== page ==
In 1969 Max Yasgur’s pig farm in upstate New York sounded like the place to be for three days and three nights. Frank had been delivering the Woodstock tickets for weeks on Long Island at his job as a summer letter carrier for the U.S. Post office. He and the other summer carriers knew it was going to be a big deal.
They decided to call in sick, all four of them, and even though they didn’t have tickets, they went anyway. They drove the two hours and parked miles away from the gate but had no trouble getting in. The organizers of Woodstock had planned for 200,000 music lovers. The event became exponentially bigger than that.
The pig farm had a natural amphitheater for a stage. The line-up was impressive, including CCR, Richie Havens, Crosby, Stills, Nash and Young, Janis Joplin, Joan Baez, Arlo Guthrie, Country Joe McDonald and the Fish, Blood, Sweat and Tears, The Who, Jefferson Airplane, The Grateful Dead, Sly and the Family Stone, Sha Na Na, Jimi Hendrix, and a new band – Carlos Santana. Many other groups turned down the invitation, including the Beatles.
The post office gang guys weren’t prepared. They had no tents or camping gear, just money to buy food.
No one had anticipated half a million people. The bathrooms were inadequate. It was hot and humid. There was drinking, drugs, and sex everywhere. Then it rained. The post office gang, which was just drinking, had one rain tarp, which they all got under to stay semi-dry.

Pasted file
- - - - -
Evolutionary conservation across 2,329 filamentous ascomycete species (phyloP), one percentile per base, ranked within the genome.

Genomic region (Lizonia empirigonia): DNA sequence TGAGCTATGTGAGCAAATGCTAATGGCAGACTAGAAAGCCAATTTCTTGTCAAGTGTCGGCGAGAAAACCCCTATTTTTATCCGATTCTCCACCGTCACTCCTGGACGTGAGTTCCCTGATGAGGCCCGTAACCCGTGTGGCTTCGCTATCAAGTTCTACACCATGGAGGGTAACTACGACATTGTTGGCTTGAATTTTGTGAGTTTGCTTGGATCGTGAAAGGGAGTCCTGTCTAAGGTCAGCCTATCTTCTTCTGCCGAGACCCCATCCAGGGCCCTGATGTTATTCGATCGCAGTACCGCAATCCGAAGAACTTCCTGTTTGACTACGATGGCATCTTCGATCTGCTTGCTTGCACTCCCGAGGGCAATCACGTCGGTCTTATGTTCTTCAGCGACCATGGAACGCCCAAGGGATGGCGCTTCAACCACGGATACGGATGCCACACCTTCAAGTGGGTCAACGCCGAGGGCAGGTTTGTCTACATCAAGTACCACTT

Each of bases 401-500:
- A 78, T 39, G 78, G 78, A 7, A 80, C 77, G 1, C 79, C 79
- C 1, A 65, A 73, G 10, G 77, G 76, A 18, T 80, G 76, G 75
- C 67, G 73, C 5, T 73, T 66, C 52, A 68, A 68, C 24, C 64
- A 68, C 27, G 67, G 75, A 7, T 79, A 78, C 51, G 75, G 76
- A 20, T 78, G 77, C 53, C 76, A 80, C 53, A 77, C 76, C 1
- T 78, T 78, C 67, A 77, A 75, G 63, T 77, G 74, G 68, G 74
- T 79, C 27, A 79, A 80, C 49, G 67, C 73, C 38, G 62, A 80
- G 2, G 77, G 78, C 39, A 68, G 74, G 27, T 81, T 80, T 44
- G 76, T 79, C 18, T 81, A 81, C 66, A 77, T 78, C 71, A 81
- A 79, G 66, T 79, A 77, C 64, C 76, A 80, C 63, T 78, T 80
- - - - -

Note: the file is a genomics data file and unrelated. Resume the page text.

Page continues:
One of the vendor booths burned down, and people gave the vendor money to help cover his losses. Everyone got along, even though there wasn’t enough food. The vendors hadn’t brought enough supplies and sold out of everything. The women of Poughkeepsie, a neighboring town, heard the event was out of groceries, so they made hundreds of peanut butter and jelly sandwiches, put them back in the bread wrappers and gave them to the National Guard, which dropped them from helicopters to the crowds. People would take one sandwich and pass the bag down the line. Strangers helping strangers. People sharing food.
There were no fights. There were no arrests. The press had said the event was going to be a bunch of horrible hippies. By the time it was over, even the New York Times had to admit that the event had turned out to be a surprising success.
Frank missed out on three days of work, but he has the wonderful memory of sitting in the rain and hearing the best of the best musicians in America at the overcrowded pig farm in New York.
Couldda Wouldda Didda
Frank and his friends became part of history by attending Woodstock on August 15th, 16th, and 17th of 1969.